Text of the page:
Leading Article: Some use crying over spilt coffee

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The Independent Online
WE ARE, in general, in favour of old ladies. True, they occasionally slow you down on escalators or in revolving doors, but their quiet dignity, helpful health tips and gentle smiles more than compensate. So we have nothing personal against Stella Liebeck, 81, of Albuquerque, New Mexico. Mrs Liebeck, as we report elsewhere in the newspaper, is a former shop assistant who happened to buy a cup of coffee at a drive-in McDonald's in her home town and then spilt it over herself. The coffee was very hot; Mrs Liebeck was badly burnt. So she sued McDonald's and the jury awarded her dollars 2.9m.

Initially, the jurors considered punitive damages of dollars 9.6m because McDonald's serves its coffee 20 degrees higher than anybody else, but they settled for a figure equivalent to two days' sales world-wide of McDonald's coffee. As it happens, we like our coffee milky, tepid and with three sugars; and we only like McDonald's hamburgers with an awful lot of ketchup. Even so, dollars 2.9m takes some swallowing. No doubt Mrs Liebeck's children are pleased for her and no doubt octogenarians all over America are weighing up the odds of a gingerly slip on a dill pickle.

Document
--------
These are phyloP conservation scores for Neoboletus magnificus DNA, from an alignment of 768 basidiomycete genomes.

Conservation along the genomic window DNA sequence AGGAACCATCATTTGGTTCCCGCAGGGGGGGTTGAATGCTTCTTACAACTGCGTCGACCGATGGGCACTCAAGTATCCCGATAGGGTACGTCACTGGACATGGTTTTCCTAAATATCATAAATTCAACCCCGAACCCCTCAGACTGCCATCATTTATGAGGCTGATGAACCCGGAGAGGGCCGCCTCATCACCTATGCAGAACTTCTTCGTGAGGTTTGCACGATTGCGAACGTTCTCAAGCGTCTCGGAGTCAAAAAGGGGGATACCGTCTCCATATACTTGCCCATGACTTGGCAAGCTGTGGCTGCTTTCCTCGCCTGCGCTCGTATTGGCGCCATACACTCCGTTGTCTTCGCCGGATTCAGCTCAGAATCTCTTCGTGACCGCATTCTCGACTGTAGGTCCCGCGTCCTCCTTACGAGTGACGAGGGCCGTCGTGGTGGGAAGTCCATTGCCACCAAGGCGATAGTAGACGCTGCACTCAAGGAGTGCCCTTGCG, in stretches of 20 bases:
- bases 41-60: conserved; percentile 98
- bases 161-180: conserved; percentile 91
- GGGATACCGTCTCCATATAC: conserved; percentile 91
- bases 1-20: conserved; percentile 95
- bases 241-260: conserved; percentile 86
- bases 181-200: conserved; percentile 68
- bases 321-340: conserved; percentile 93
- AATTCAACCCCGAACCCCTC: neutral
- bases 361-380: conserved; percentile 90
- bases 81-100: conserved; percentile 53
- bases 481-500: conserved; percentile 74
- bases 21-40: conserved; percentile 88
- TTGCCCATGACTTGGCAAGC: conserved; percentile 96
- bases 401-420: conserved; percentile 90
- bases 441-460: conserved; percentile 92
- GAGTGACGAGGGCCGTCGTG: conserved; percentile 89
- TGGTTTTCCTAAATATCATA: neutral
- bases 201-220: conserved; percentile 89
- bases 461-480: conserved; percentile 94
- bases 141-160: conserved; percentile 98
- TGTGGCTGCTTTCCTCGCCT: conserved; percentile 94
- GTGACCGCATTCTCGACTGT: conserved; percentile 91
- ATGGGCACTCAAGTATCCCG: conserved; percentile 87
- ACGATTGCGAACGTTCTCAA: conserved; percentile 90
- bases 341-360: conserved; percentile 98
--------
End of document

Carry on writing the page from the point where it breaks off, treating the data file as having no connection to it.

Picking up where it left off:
Things have certainly changed in the land of doughtily independent pioneers since Mrs Liebeck was a girl. Juries are always prodigal with the money of others, but the belief, increasingly mirrored here, that compensation is available from some source for all life's vicissitudes is peculiar to the late 20th century. Having abolished God, we now want to abolish Fate. On Friday, in New York, the employers of an executive who groped at a secretary's breasts were ordered to pay dollars 7.1m. These employers are the world's largest law firm. Things may be about to change.